John Jay Shipherd, who established Oberlin College, named the school after Jean Norton Oberlin. Shipherd then invited Charles Finney to become one of his professors, who incidentally, at the time was reading "The Life of Jean Norton Oberlin" and even named his second son Frederic Norton in honor of Mr. Oberlin.


Finney was the second President of Oberlin. He first became involved with the college as Professor of Theology, though he had no formal training for the ministry himself.


When Finney was first invited to come to Oberlin, he prayed over the invitation and said that he would accept it under certain conditions. One of them was that the trustees would not interfere with the internal regulation of the school. Another was that "we should be allowed to receive colored people on the same condition as white people." The school accepted both conditions. Oberlin became one of the first fully integrated colleges in America. In 1862, Mary Jane Patterson became America's first black woman to receive a college degree. She later taught school in Washington, D.C. and became the first woman principal of the school, where many famous African-Americans eventually graduated from.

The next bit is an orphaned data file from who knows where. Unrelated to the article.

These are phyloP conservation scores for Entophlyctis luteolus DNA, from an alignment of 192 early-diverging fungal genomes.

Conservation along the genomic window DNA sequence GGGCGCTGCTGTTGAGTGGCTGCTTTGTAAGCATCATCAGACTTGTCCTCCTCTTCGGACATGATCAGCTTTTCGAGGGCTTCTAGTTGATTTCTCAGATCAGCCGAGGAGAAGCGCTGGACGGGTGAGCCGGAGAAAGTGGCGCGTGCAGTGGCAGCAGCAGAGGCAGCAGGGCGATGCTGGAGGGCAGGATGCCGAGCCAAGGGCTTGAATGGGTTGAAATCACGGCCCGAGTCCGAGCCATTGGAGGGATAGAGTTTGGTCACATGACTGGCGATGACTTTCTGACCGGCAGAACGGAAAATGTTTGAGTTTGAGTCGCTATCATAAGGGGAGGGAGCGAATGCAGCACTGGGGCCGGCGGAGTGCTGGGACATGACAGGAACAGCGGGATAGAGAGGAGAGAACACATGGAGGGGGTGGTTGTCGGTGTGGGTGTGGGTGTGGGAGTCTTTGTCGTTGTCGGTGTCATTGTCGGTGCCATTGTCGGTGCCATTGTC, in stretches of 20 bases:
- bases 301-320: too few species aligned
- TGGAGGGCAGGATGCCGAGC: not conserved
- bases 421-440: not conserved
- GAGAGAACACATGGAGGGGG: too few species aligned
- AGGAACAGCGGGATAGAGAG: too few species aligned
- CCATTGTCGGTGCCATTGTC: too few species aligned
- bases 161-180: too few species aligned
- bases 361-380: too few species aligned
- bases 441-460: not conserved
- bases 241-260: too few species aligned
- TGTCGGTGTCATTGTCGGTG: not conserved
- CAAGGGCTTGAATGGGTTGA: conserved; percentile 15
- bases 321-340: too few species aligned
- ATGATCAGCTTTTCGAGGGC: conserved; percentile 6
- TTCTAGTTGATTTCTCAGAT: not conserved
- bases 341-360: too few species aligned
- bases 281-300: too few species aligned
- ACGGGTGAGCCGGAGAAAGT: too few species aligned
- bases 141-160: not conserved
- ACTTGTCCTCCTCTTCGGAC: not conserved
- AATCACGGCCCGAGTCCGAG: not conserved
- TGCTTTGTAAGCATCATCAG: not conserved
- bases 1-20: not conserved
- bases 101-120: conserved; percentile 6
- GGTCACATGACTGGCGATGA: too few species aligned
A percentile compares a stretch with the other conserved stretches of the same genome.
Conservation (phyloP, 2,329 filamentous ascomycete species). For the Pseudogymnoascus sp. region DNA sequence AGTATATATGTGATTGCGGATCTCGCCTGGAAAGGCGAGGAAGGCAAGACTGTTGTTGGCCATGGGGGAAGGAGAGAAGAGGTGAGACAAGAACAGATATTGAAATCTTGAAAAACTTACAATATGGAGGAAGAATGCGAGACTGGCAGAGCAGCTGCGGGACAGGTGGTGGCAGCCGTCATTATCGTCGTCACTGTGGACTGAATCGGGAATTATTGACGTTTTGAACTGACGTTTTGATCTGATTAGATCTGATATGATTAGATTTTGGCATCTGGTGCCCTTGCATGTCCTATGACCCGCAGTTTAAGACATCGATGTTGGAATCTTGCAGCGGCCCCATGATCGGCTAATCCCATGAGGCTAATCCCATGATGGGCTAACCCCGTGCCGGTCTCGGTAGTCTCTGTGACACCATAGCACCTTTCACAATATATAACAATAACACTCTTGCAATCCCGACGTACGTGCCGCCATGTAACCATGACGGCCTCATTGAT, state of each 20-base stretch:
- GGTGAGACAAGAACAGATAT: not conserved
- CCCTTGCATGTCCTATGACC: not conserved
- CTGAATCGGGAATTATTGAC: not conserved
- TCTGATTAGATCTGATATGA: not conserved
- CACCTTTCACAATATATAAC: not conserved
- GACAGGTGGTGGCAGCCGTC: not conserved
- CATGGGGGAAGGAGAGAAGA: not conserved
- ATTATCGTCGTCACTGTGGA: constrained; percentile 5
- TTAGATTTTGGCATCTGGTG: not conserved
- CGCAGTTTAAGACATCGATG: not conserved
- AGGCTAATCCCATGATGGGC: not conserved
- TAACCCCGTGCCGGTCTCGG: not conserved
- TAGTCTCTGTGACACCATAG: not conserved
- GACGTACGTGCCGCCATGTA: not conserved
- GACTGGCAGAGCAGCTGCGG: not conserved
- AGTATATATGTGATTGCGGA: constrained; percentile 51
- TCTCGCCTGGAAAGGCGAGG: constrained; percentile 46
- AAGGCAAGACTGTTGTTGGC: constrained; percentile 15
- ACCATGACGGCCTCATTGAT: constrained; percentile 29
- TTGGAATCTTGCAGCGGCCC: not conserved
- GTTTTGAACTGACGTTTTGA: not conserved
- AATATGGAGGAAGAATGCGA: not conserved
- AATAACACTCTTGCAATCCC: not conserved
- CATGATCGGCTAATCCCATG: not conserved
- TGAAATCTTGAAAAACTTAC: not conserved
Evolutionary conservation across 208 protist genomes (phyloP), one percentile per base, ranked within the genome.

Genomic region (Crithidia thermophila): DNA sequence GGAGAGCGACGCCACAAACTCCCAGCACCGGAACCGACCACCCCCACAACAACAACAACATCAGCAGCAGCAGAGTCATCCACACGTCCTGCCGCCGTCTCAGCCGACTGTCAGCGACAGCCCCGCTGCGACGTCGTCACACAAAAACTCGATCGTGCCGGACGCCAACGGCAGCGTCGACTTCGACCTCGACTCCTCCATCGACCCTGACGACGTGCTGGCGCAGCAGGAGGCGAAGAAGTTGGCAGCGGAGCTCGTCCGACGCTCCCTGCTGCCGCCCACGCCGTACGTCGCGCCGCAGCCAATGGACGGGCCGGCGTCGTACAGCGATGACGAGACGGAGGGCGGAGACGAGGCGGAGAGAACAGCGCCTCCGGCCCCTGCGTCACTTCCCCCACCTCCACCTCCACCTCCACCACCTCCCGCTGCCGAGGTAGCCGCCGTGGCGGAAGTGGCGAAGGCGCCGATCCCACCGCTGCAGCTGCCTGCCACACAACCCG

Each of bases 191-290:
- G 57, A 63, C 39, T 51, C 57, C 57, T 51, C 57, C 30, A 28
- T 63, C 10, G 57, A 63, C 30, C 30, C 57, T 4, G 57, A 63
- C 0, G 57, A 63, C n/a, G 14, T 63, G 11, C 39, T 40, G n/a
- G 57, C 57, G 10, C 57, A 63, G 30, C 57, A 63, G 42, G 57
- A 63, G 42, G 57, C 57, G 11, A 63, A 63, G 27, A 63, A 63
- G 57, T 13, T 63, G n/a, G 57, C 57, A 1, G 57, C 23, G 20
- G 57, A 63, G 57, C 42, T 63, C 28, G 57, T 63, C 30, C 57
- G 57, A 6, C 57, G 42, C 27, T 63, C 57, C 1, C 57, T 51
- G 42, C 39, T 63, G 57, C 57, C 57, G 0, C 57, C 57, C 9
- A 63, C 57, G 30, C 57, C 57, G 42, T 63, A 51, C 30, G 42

Oberlin was the first college to be co-educational, conferring degrees on three women.


Once when Finney’s health was broken; God gave him a way to continue working without keeping up his regular schedule. He held some lectures on revival and they were published in book form.

Immediately, twelve thousand copies of them were sold as fast as they could be printed. They were distributed all over the world, causing seeds of revival to be carried everywhere. Many people were saved just by reading the book. One publisher in England printed eighty thousand copies of them. These prepared the way for Finney to go there to preach.


Finney preached for nine months in the church building constructed for Whitefield’s revival in London: "After my settlement at Oberlin, I laboured half the time abroad as an evangelist, until 1860, when my strength no longer permitted such labors. I was in England a year and a half, at two different times, making three years there in all. Nine months I occupied Whitefield's old Tabernacle, was several months in Birmingham, Bolton, Manchester, and Edinburgh, and three weeks in Worcester.”

The famous black orator, Frederick Douglas, once asked to speak in the church in Oberlin where the elderly Finney was in the pulpit. Douglas, himself now gray-haired and bent over, came forward to ask for forgiveness. He said, "When I was young and a slave, Mr. Finney, when my back quivered under the master’s lash, I clung to God and felt the comfort of true religion. But prosperity has been too much for me, and I have come under the dominion of the world, and have lost my first love."